AVONDALE — A plan to tear down an Avondale bungalow and build condos in its place is drawing opposition from neighbors who say the project represents a trend of construction that ultimately prices out longtime residents.
Developer Tadeusz Kawula is trying to get a zoning change to raze a 1920s bungalow at 3840 W. Cornelia Ave. and replace it with a six-flat condo building with a parking garage in back and a rooftop deck. The condos would cost $350,000-$500,000 depending on the market when the building is complete, and they would be 1,200-2,400 square feet, the development team said.
While the project is small compared to others in the area, several neighbors at a community meeting Thursday evening spoke out against the plan, saying it has wider implications for the future of the neighborhood. They said the three-story condo building will change the character of the quaint block and lead to displacement.
“I think this is a pattern of what is going to happen in our neighborhood … because, unfortunately, gentrification is coming,” neighbor Alejandra Lopez said.
Lopez lives less than two blocks from the bungalow. She said she’s worried the Cornelia Avenue project — and others like it, including a condo building proposed for 3310 N. Harding Ave. — will eventually drive out working-class people who have called Avondale home for years.
“When they start to build units and buildings like that, the [tax] increases are crazy and people like me, [they say], ‘I can’t afford it,'” Lopez said. “It’s obviously about business, not about what happens to the neighbors who live over here.”
Paul Kolpak, the developer’s zoning attorney, said Chicago needs to increase its housing supply to create a more affordable housing landscape. He said single-family homes, not multi-unit condo buildings, are what is hurting affordability.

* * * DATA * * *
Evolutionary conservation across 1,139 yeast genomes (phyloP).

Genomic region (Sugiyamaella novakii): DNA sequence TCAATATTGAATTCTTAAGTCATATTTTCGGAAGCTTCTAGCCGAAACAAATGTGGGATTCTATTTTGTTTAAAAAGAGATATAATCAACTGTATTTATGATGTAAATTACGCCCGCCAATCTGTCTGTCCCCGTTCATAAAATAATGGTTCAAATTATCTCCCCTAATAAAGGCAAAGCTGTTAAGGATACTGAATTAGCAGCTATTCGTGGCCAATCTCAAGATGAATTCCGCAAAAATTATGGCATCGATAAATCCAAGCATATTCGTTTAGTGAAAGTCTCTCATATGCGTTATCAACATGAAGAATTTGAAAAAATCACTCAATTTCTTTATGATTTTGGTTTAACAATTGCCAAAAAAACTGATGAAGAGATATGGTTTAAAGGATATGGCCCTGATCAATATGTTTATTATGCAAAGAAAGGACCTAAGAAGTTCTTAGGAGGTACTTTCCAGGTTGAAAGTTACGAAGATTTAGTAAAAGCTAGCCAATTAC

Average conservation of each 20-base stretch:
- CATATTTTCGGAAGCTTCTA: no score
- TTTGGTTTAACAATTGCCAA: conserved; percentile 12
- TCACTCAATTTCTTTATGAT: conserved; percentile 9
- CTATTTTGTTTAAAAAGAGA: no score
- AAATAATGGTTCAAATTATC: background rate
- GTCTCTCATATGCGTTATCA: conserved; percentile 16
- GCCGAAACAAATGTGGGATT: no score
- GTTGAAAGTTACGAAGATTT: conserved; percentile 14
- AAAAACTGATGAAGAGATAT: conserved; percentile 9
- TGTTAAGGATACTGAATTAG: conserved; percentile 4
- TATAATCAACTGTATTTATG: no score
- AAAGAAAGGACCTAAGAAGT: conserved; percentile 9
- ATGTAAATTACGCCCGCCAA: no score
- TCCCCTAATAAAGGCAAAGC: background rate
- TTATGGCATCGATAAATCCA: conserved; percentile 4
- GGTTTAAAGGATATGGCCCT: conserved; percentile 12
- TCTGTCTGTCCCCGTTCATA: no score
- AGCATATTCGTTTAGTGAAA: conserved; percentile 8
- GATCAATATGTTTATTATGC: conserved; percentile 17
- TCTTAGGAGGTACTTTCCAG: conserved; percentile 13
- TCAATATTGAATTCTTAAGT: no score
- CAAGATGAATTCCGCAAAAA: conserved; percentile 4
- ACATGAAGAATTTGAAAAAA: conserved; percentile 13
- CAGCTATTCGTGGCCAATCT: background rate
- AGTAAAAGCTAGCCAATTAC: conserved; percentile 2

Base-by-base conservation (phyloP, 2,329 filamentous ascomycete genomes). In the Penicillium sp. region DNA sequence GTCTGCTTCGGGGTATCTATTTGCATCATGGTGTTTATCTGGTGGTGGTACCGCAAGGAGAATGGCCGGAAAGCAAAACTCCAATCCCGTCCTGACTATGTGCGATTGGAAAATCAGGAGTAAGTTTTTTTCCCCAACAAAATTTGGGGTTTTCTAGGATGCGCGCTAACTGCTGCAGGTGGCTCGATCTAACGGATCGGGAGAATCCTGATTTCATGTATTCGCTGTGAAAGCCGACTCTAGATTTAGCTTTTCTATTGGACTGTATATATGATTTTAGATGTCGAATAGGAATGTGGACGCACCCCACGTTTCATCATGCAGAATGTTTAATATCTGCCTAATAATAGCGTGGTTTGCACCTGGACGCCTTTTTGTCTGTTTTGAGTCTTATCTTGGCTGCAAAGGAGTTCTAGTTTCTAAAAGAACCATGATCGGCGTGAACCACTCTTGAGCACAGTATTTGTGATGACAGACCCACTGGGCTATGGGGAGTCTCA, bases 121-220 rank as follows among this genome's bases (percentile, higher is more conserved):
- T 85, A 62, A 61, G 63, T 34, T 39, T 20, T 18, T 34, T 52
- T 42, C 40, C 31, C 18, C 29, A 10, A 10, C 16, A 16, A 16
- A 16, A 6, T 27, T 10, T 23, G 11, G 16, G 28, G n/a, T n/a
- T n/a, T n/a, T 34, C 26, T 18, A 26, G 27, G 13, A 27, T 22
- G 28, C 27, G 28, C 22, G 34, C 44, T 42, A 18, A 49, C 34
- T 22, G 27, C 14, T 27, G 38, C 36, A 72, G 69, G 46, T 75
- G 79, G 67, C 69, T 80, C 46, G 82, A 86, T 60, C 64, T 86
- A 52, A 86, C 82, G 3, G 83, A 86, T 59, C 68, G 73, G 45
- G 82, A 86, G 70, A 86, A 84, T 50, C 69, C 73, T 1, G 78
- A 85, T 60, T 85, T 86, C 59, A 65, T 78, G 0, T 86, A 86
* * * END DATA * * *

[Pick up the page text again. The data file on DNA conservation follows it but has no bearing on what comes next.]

“Single-family homes, as much we love them, are basically an inefficient use of land. As we go forward, I think you’re going to see more and more of that,” Kolpak said.
A recent housing study from DePaul University showed Chicago quickly is losing its two-, three- and four-flat homes. On the North Side, they’re typically replaced by single-family homes.
Another major concern was the condo project’s modern design. Nearby resident Valerie Teruel likened the project to “lego blocks with bannisters.”
“I care very much about our neighborhood and how a lot of it is being destroyed by these tall buildings that don’t have a lot of character or personality,” Teruel said.
Neighbor Andrew Sirota said the bungalow the developer wants to demolish is “one of the most unique buildings” in the area. “It is in poor shape, but it could be fixed up,” Sirota said.
Ald. Ariel Reboyras (30th) said he will continue to work with the development team to satisfy neighbors’ concerns. He said the project is “not a done deal.”
Members of the Avondale Neighborhood Association are pushing the alderman to adopt a community-driven zoning process like other City Council members in the area. That type of review procedure prioritizes neighbors’ feedback.
Reboyras in February rejected a developer’s plan to tear down an 105-year-old home at 3917-21 W. Eddy St. and replace it with condos after neighbors put up a fight.
“I don’t make zoning changes unless we have the support of the community,” Reboyras said. “I’ve always been fair with the zoning process, contrary to what some say.”
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